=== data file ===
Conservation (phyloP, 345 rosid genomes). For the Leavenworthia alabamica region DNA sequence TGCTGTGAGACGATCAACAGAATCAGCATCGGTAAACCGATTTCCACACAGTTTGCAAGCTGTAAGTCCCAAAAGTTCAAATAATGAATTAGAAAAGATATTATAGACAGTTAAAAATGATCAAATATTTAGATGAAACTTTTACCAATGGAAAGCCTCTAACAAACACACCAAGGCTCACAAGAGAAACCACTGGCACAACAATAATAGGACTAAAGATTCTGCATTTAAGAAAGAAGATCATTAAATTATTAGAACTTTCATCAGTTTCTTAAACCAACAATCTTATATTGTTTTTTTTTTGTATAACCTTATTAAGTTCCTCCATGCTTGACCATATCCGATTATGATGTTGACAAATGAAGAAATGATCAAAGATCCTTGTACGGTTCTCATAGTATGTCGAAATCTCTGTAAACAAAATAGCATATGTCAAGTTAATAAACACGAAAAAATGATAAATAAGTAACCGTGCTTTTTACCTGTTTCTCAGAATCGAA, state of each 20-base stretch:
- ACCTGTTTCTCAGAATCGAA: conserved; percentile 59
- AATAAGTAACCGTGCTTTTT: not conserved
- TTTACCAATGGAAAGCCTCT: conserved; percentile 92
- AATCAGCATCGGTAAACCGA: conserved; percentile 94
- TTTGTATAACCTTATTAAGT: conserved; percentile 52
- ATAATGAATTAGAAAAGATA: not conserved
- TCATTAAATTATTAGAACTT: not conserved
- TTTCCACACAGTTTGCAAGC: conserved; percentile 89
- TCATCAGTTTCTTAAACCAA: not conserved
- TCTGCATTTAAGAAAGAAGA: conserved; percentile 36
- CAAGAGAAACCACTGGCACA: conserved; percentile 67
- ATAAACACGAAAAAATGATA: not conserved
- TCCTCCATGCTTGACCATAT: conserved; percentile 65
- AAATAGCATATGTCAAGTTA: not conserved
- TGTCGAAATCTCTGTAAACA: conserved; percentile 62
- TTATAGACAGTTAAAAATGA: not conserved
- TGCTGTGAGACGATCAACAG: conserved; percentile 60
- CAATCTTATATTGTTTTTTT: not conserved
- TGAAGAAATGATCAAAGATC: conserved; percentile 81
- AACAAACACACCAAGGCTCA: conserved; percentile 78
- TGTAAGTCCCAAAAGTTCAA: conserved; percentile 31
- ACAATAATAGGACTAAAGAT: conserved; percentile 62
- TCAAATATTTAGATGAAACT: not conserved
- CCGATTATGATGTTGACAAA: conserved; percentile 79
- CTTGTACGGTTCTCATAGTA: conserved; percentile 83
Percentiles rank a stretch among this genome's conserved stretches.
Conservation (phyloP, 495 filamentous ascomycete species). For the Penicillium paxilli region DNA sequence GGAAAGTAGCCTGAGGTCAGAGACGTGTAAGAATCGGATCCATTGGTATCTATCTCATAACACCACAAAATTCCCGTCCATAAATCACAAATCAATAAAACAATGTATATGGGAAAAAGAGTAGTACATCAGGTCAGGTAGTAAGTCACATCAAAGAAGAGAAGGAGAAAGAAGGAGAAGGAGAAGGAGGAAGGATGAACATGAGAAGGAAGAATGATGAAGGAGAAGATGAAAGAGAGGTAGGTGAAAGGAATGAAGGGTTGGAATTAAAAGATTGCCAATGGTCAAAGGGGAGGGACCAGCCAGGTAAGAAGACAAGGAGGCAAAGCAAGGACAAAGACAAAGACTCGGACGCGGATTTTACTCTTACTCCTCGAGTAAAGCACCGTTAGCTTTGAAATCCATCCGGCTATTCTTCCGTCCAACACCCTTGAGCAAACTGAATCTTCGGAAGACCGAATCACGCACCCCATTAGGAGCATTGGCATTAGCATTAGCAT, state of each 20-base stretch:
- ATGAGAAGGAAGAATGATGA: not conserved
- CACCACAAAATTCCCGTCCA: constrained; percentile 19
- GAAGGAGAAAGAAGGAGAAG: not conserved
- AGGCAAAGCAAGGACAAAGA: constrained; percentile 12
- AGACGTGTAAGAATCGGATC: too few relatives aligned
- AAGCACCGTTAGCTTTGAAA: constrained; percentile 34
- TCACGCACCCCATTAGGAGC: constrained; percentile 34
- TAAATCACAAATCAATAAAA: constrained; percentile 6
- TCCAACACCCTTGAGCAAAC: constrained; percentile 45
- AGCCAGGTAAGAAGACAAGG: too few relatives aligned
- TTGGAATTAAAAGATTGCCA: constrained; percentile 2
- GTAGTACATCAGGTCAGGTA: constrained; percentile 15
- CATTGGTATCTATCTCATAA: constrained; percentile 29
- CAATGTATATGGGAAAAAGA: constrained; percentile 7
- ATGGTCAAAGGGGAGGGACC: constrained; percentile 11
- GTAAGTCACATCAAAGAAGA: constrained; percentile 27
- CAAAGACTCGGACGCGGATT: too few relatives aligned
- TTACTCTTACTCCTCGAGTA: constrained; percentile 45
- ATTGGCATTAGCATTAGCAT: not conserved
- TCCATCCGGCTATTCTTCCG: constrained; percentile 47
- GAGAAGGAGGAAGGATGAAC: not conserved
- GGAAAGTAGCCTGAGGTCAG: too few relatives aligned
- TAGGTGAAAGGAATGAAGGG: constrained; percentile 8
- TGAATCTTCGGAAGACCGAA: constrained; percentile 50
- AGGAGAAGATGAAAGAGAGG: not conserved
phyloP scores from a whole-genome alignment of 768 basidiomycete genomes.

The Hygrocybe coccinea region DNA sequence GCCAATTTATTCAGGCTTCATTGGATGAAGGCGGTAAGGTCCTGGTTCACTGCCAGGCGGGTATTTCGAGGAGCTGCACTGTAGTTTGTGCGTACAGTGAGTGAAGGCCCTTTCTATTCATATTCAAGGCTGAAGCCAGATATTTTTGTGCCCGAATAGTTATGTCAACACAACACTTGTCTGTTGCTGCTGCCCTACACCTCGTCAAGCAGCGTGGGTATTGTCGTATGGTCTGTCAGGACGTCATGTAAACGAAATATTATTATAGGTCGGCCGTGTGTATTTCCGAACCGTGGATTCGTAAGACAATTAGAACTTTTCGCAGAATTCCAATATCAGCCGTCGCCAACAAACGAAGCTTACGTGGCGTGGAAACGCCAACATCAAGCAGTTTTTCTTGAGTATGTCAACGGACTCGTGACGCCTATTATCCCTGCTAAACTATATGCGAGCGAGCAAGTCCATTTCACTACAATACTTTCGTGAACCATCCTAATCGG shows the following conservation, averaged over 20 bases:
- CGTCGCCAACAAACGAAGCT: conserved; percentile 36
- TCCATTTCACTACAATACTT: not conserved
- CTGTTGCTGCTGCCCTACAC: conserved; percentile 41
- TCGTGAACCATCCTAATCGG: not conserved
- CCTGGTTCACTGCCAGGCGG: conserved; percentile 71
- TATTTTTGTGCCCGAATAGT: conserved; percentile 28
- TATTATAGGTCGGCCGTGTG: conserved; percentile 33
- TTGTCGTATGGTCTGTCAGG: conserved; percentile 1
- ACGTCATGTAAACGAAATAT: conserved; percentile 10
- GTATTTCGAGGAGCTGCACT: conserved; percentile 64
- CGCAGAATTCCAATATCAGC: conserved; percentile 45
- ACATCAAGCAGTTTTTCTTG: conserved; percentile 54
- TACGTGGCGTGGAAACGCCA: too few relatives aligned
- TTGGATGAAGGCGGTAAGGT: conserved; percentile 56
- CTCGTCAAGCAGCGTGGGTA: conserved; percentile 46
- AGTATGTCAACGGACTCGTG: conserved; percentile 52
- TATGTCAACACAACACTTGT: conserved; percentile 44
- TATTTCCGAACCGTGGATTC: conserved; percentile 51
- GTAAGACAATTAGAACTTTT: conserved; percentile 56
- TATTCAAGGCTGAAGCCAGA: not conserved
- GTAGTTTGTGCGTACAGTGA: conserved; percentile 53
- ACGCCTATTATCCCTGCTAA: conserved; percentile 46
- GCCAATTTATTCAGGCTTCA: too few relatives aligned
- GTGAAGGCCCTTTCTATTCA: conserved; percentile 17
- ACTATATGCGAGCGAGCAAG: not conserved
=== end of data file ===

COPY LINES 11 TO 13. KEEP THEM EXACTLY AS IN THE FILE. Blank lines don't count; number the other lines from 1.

- TCTGCATTTAAGAAAGAAGA: conserved; percentile 36
- CAAGAGAAACCACTGGCACA: conserved; percentile 67
- ATAAACACGAAAAAATGATA: not conserved